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'The Space Between Us,' Thrity Umrigar

About the author
Barira Limbada is mid-way through a MA in Islamic Cultures & Societies at SOAS, having completed a BA in History and Politics. Her particular field of interest is identity politics - more specifically politics of religious and ethnic identities and the politics of violence. Before coming to openDemocracy Barira completed a research internship with the Islamic Human Rights Commission. Outside of politics and academia her passions include literature, food (eating rather than cooking), photography and jewellery.

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"The Space Between Us "

Thrity Umrigar

HarperPerennial | February 2007 | ISBN 000721233X

Being a first generation Indian born and brought up in the West I have cultivated an ongoing love affair with Anglo-Indian authors. Thrity Umrigar is my latest discovery.

Her novel, The Space Between Us, is a tale about gender and class. Told through the lives of two wonderfully vivid characters, Bhima and Sera, the novel explores the space between them as governed by birth, education and wealth. Set against the bustling and chaotic backdrop of present day Mumbai, where shocking poverty festers alongside opulent wealth, Umrigar shows how the lives of the rich and poor are vastly removed from each other yet also intrinsically connected.

Sera Dubash is an upper-middle-class Parsi widow, who devotes herself to her family, spending much of her time caring for her pregnant daughter, Dinaz, a kind hearted, educated professional, and her charming son-in-law, Viraf. Bhima is poor, old and worn out: "dried out, scooped out, as hollow and wrinkled as a walnut shell". She is a stoic illiterate, taking care of her orphaned grand-daughter Maya.

Each morning Bhima leaves her mud-floored hut in the squalid slum to cook and clean at Sera's house where she is coyly referred to as "one of the family". Bhima has worked in the Dubash household as a domestic servant for more than twenty years washing utensils she is not permitted to use and cleaning furniture she is not allowed to sit on.

Told in a series of flashbacks and present day encounters, we encounter Bhima's struggle to navigate an alien world of officialdom for which she is ill-equipped. At these moments of crisis we learn how the Dubash's have used their money, and the crude power afforded to privileged, to help Bhima and her family. When Bhima's husband, Gopal, is hospitalised after a work place accident it is Sera's husband, Feroz, who intimidates the doctors into prioritising Gopal's medical care. Bhima's grand-daughter, Maya, has been attending college under Sera's benefaction - an education that Bhima had hoped will be Maya's rite of passage away from the drudgery that has marred the lives of generation women in their family.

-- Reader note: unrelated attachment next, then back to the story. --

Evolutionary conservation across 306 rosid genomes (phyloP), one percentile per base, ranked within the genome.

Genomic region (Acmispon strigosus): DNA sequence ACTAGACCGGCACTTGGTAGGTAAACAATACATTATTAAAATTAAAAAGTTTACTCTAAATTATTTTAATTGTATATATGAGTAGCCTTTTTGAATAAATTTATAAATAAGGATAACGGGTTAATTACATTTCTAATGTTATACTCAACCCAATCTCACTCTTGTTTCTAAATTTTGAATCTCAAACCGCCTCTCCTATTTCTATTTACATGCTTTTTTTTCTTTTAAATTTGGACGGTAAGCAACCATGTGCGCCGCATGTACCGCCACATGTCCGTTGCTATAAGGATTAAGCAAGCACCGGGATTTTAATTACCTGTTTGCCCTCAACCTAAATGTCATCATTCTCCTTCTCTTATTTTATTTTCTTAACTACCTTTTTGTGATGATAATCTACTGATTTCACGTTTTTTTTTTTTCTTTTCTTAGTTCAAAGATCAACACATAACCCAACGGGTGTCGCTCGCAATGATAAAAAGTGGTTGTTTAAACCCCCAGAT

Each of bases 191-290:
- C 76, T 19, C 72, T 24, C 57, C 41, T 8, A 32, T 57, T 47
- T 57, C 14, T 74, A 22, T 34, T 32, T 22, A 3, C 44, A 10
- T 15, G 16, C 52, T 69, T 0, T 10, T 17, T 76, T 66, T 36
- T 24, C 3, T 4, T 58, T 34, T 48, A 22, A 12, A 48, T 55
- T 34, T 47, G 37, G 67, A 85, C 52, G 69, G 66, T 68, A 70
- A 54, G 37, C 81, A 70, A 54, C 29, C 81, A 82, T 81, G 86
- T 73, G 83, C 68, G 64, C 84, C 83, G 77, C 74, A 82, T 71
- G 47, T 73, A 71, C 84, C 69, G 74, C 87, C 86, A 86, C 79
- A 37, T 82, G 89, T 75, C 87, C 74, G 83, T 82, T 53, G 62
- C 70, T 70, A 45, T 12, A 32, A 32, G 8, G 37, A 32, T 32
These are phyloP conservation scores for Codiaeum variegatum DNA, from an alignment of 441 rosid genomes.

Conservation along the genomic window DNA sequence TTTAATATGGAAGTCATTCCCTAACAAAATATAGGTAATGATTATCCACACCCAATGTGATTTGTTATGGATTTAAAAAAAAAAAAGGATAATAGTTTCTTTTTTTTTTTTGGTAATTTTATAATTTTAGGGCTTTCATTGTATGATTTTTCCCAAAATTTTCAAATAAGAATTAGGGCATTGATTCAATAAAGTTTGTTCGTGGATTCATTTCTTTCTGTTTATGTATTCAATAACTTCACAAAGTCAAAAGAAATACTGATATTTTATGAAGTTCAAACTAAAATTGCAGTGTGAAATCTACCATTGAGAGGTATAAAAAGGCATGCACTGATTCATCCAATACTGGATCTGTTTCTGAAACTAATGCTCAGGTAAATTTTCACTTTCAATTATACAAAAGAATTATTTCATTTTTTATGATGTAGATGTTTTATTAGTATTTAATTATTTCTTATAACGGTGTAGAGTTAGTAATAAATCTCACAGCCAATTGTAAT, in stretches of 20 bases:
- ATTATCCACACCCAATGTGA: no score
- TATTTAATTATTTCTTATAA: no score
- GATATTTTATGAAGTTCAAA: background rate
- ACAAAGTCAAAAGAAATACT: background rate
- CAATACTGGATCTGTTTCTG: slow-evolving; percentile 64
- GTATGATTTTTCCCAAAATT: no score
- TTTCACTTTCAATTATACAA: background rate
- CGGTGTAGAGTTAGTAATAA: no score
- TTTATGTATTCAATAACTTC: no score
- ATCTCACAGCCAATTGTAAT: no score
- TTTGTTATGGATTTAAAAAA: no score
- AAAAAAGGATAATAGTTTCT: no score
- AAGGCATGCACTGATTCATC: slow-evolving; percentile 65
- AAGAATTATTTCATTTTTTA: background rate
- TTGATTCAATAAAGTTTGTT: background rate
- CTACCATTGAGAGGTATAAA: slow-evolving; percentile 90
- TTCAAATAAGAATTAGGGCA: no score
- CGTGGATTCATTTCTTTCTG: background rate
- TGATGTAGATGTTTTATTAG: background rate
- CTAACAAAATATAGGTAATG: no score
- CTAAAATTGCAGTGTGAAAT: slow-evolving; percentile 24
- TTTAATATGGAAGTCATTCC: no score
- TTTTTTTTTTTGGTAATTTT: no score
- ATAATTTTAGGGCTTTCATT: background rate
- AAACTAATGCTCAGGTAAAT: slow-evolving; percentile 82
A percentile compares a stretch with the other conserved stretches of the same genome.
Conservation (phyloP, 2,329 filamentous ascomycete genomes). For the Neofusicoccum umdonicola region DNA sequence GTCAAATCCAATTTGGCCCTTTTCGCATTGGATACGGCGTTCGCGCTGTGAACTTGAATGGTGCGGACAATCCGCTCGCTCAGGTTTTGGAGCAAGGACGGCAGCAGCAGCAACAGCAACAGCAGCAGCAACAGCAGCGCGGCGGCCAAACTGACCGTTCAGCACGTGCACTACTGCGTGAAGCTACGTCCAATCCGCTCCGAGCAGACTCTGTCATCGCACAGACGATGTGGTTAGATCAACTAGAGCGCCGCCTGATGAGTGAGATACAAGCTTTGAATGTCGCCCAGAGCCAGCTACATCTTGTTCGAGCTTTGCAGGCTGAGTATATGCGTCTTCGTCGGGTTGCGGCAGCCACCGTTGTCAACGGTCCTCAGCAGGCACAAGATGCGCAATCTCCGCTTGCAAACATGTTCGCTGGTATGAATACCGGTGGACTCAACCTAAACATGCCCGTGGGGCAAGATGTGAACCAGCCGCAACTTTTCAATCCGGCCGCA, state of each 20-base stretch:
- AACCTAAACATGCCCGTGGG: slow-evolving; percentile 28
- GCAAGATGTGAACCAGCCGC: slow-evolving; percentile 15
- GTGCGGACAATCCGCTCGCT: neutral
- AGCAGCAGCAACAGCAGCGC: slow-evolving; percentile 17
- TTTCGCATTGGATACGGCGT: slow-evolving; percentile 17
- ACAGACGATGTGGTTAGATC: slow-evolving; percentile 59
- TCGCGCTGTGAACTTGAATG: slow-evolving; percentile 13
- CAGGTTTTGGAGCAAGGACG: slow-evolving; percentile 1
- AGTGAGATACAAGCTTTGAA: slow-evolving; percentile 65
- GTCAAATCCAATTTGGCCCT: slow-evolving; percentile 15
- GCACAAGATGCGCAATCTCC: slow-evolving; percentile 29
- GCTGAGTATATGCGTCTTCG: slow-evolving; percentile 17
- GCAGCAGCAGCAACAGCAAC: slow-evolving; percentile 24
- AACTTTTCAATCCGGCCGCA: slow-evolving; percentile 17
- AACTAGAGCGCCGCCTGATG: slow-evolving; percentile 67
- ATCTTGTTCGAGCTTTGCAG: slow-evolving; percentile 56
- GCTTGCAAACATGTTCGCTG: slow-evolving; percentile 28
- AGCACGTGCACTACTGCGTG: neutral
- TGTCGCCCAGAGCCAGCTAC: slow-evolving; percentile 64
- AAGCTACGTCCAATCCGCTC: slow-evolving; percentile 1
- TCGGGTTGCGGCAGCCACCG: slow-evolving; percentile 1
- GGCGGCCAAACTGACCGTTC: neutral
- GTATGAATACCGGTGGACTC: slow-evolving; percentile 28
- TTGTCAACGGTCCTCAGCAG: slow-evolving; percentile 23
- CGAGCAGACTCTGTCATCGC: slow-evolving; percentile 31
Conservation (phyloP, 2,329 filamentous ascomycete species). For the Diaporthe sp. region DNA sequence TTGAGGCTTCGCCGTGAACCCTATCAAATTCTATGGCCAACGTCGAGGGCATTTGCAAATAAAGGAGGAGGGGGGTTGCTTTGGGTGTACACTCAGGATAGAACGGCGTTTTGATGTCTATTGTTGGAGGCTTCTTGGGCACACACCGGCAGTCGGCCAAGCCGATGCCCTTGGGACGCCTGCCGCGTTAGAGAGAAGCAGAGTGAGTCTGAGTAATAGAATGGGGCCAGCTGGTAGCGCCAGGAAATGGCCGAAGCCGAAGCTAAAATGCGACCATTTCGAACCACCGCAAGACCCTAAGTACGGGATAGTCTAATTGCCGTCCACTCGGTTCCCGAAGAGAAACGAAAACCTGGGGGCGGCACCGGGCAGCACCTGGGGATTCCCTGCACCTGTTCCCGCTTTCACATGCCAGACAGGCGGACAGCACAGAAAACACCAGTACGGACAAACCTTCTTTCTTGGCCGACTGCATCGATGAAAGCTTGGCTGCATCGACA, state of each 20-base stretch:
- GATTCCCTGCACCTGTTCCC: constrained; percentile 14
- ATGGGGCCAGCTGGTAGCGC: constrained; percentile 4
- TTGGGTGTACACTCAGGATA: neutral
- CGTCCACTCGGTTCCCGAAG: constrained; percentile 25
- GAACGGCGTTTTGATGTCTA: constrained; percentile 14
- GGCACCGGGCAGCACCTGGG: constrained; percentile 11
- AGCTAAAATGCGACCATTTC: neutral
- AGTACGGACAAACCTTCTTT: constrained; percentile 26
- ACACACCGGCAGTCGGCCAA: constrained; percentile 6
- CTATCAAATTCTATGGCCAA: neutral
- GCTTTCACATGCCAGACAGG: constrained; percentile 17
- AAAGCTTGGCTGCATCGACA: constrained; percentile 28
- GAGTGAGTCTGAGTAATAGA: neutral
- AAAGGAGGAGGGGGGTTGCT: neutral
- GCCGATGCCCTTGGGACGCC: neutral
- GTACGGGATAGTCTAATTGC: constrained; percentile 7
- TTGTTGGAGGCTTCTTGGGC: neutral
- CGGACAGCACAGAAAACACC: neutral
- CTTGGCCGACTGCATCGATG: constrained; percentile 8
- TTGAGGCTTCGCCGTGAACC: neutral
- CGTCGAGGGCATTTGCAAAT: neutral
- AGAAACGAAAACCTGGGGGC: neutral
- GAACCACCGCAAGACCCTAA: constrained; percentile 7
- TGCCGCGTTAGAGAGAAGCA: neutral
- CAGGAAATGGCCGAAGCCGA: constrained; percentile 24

But the privileged and opulent surroundings of Sera's life hide the shame and disappointment of her marriage. It is a marriage disfigured with haunting memories of domestic violence and emotional abuse suffered at the hands of her husband and mother-in-law, a marriage of tabooed realities which Sera has kept veiled from family and friends alike.

Through the failures of her married life Sera recognizes her affinity to Bhima: "They are alike in many ways, Bhima and she. Despite the different trajectories of their lives-circumstances ... dictated by the accident of their birth-they had both known the pain of watching the bloom fade from their marriage." One of the most moving moments in the novel comes when, after yet another beating, Bhima gently rub's medicinal oil on Sera bruised body; a mute act of instinctive empathy and compassion, a touchingly human moment that fleetingly bridges the space between them.

Having taken refuge in blaming her husband, Feroz, for the undignified boundaries that see Bhima having to use a separate glass and soap bar which are "kept aside for her", we see the widowed Sera battling with conflicting opinions on whether she should treat Bhima as an equal. Umrigar's portrait of Sera as a woman "unable to transcend her middle class skin" is valiantly candid and she skillfully presents a range of contradictory thoughts, emotions and realities.

While the weight of history has forged and carried the bonds of trust and friendship between Sera and Bhima, present day encounters pivot around two pregnancies: that of Dinaz and of Maya. Through these pregnancies the two older women live out their future hopes and fears. When an unwed Maya becomes pregnant Bhima's dreams of a better life for her granddaughter, as well as for herself, may be shattered forever.

Umrigar's language is rich and lush and her keen eye for details is evident in her portrait of Mumbai's everyday street life. She provides a compassionate commentary on the prevalent social problems facing India today: Aids, education and engendered poverty, the crude disparity between the privileged and powerful, and the poor and powerless. The novel may have all the hallmarks of Bollywood melodrama but for the most part Umrigar manages to avoid the decent into painless pathos and easy cliché.

Instead The Space Between Us draws a rich and complex portrait of two convincingly flawed but dignified women and deftly captures how the bonds of womanhood can unify individuals against the divisions of class.

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